Raising Emotionally Healthy Children
My parents never understood the importance of raising emotionally healthy children. It was never a priority. Today, many of our children are influenced by television, social media, and their classmates, and it seems that as the years go by, the concept of bullying and hurting children come about earlier than anticipated. The things that my child knows at the tender age of 6, I didn’t know until much later in life because our exposure wasn’t the same. There was a difference because, in my day, there was no social media. I had to rely on the local news to keep me informed.
As a parent, how do you handle dealing with children who are now struggling with things we didn’t struggle with until later in life? I was able to find pointers that will help us raise emotionally stable children.
Remind your children how much you love them and how important they are to you. But don’t just say it. Children need to be able to see it too. Remember actions speak louder than words. Take an interest in the things that bring them joy. So if your daughter loves watching basketball, take her to a game. If your son loves baking, set aside time to bake with him regularly.
Never lie to your children. We may think they aren’t emotionally ready, or old enough to handle the truth, but our kids are a lot smarter than they let on. Break it down to them in a way that they’ll understand. They’ll appreciate honesty over anything. If they believe that you lied to them, there is a high probability that your relationship will be fractured. Not because they live under your roof, means they have to trust you. I realized that I had to open up to my son when he wouldn’t stop asking how he came out of my stomach. Initially, the thought of having that conversation was uncomfortable. He’s still so young and I thought he wasn’t ready. One day I finally decided to tell him how he came out, and his response was, “Your Vagina?!”, followed by a few giggles and he never asked the question again. But now he feels secure in knowing that he can come to me about anything and I’ll be honest.
3. Never Scold Your Child because they Expressed Emotions that You’re Not Comfortable With
They are virtually babies until they hit 18. That gives you as a parent more than enough time to really get to know our child. They go through various changes, and as such, so do their emotions. Think about it. They transition to new schools every few years and have to learn the ins and outs of said new school, including but not limited to the teachers and students that weren’t in their old schools. They have to adjust to schedules, taking tests more regularly and this is usually ten times worse for students who have to move around often, like my fiance who was a military kid. Let’s also factor in the kids that have learning disabilities, or who struggle in poverty, or those who watch turmoil and dysfunction unravel in their homes.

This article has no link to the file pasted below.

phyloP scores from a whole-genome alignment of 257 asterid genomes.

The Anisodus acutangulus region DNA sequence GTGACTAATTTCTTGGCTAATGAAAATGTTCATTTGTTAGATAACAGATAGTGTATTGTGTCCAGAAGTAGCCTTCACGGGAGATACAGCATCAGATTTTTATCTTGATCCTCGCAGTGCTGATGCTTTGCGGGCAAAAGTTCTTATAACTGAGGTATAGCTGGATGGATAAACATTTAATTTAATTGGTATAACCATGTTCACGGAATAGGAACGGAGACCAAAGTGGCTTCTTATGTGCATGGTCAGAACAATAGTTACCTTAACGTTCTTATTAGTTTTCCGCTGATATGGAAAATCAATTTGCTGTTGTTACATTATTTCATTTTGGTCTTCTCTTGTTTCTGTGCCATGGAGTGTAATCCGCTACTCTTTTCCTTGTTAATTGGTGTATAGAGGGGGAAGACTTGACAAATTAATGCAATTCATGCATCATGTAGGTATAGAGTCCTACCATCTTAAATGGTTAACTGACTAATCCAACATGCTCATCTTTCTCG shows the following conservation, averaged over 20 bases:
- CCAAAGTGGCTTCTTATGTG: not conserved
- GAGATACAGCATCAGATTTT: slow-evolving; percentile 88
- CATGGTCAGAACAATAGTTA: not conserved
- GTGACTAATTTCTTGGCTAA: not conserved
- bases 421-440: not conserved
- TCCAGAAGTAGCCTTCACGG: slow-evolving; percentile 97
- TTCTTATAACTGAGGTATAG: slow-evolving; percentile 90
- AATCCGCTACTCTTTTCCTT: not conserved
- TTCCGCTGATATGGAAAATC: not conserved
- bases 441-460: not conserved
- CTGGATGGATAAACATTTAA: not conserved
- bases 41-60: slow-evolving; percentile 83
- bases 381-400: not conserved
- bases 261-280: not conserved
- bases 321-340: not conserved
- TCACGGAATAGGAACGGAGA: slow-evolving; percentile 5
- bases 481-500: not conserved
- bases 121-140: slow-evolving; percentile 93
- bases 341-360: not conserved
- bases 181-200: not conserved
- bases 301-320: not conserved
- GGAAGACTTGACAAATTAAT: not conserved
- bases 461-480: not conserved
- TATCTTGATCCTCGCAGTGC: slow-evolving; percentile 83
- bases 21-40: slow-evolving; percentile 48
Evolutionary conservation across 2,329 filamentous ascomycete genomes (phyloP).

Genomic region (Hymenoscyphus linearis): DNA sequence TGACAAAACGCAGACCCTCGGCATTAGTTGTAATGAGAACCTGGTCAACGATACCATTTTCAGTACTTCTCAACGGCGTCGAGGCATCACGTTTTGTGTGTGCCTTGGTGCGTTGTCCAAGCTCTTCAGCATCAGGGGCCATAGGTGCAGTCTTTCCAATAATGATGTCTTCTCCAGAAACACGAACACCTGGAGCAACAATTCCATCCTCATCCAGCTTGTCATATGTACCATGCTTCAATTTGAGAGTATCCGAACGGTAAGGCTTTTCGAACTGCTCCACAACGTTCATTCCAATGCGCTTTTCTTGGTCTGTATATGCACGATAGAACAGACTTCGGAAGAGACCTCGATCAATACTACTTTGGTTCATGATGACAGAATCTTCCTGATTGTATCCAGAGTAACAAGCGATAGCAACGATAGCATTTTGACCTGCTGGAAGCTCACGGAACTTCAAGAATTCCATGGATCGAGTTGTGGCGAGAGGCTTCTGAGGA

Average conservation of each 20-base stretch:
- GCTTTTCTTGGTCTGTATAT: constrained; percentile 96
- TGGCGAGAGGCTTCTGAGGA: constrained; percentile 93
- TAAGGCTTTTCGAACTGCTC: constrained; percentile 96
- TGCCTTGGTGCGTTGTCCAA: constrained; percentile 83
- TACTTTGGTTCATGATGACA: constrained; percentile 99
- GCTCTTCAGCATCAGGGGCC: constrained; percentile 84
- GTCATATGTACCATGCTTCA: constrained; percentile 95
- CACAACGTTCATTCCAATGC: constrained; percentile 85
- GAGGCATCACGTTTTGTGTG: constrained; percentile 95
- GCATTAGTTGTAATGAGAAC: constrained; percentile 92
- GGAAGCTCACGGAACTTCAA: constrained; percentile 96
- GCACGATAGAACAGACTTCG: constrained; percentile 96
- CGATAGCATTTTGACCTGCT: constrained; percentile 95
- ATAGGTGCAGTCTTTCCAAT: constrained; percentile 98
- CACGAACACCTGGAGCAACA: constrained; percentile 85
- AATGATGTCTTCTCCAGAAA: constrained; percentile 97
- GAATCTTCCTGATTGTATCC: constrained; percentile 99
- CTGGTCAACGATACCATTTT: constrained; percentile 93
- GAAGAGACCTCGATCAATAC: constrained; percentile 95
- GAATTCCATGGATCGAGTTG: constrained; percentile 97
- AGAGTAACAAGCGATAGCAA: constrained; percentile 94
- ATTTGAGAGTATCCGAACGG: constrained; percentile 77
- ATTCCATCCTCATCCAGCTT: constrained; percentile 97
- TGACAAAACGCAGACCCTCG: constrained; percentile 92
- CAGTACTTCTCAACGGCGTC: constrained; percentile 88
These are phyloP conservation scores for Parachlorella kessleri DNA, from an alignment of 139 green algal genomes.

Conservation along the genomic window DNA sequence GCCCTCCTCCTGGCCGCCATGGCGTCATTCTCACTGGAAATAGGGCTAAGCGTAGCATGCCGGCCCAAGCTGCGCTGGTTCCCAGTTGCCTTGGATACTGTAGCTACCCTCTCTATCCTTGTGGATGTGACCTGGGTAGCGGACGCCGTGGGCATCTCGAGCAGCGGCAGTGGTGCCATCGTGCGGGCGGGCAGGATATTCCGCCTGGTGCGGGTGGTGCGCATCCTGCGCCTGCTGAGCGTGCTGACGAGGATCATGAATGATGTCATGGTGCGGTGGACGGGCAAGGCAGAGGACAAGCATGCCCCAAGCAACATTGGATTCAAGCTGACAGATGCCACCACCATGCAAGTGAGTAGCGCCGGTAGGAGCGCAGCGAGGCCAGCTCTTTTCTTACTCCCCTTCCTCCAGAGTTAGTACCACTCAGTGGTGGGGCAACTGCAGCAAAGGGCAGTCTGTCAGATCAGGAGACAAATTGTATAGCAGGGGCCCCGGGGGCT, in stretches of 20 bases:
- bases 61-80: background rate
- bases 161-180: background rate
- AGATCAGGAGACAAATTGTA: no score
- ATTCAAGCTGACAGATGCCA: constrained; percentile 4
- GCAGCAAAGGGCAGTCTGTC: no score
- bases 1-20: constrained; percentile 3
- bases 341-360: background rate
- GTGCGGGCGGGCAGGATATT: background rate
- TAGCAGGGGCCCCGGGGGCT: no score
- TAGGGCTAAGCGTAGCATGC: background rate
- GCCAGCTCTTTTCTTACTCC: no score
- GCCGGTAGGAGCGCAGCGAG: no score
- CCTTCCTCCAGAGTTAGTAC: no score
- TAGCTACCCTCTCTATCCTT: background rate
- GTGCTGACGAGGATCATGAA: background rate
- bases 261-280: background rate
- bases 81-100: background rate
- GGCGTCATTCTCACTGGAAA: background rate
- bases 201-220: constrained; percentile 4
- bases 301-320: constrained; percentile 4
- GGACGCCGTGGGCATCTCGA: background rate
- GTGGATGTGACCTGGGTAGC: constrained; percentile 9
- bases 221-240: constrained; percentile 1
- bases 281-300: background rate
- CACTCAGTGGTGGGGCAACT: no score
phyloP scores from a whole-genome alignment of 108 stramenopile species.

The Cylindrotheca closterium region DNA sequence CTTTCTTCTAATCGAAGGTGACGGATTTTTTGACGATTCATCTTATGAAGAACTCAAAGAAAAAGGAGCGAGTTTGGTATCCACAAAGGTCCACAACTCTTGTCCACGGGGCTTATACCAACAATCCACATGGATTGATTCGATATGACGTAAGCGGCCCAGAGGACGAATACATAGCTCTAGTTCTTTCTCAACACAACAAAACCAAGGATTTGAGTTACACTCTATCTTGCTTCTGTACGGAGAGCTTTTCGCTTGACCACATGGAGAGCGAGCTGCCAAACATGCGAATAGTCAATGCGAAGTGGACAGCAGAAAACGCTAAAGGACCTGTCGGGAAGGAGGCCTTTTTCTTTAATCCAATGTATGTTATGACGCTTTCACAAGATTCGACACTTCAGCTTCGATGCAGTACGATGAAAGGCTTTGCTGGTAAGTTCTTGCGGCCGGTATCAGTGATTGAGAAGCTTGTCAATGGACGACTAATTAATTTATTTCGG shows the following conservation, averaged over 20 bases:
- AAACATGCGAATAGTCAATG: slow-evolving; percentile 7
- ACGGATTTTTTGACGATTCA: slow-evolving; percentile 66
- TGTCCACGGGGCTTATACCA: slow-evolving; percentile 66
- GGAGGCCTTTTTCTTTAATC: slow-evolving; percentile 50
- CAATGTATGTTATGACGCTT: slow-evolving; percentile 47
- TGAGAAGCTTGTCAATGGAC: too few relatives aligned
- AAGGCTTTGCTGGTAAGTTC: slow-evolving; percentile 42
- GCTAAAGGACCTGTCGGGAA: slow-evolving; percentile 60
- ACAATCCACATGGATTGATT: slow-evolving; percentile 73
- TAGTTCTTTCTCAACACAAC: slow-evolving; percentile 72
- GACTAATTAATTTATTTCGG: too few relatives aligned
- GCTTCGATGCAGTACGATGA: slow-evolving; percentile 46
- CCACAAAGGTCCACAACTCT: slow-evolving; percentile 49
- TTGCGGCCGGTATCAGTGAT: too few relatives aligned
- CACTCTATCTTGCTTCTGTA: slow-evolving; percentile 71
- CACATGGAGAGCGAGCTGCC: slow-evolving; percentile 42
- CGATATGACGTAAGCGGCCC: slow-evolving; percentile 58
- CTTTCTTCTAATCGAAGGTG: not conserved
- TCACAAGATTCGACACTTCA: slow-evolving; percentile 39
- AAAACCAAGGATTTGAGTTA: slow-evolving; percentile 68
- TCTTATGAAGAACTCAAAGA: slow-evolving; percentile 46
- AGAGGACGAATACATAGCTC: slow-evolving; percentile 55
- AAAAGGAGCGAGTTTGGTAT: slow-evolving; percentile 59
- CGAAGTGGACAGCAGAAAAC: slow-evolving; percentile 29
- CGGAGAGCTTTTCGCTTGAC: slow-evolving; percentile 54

When a kid lashes out, it is usually because they don’t know how to express what they are truly feeling. Instead, try to get to the bottom of the matter. Teach them to use their words, and for the younger kids, have them point to pictures (like the one below) that describe how they feel, and have them explain what has caused them to feel that way. Remember, the earlier you start this is the easier it may be. I have seen first hand how difficult it is to start raising a child at 16 years old and the damaging impact it leaves behind. If all else fails, or you need more help, seek it from a professional. It’s ok. It’s ignorant to judge parents who need help. No one has it all figured out. Check out my other post, The Taboo Behind Therapy, to get over some of those fears.
There have been times that I didn’t allow my son to make decisions on his own because I was impatient. For example, I couldn’t wait for him to finish tying his shoelaces himself, so I did it. I couldn’t wait for him to figure out the answer for his homework question, so I did it. I couldn’t wait for him to eat the last bite of food, so I fed it to him. All this did not help him at all. Instead, he became reliant on my assistance with everything. He figured if he couldn’t do it, I’d do it for him. I had to allow him to handle these problems in his own way. I even came up with a reward and punishment alternative to keep him engaged.
5. Don’t Underestimate Their Knowledge
When my son was a year and a half, I noticed something in him that blew my mind. He got up one morning and started reading – out of the blue! I never taught him how to read and neither did his dad. I reached out to his caregivers at his daycare and it wasn’t them either! In fact, they thought I was doing something special and wanted to know so they could share it with the other children at the daycare. But as time went on, I noticed something else. My son had a photographic memory. If I had he subtitles on the television on, he’d follow along and use those words he’d see on TV. Those started with one-syllable words and worked its way up to three. My son is in Kindergarten and reads at a 4th-grade level, all because of subtitles.
I’ve been fortunate to have friends and family members who have been around the block a time or two before, in regards to raising kids, and one common trait that they have all expressed at one time or another is that kids are sponges. They absorb whats around them. 9 out of 10 you’ll see the results you want in your children, if you do it yourself.
Being a parent by itself is difficult, many of us are first time parents who have no clue what we’re doing. I’ve had to learn a lot through trial and error. It will not be any different for you.
Pay attention to the signs, promote good behaviors and habits, and watch your kids flourish.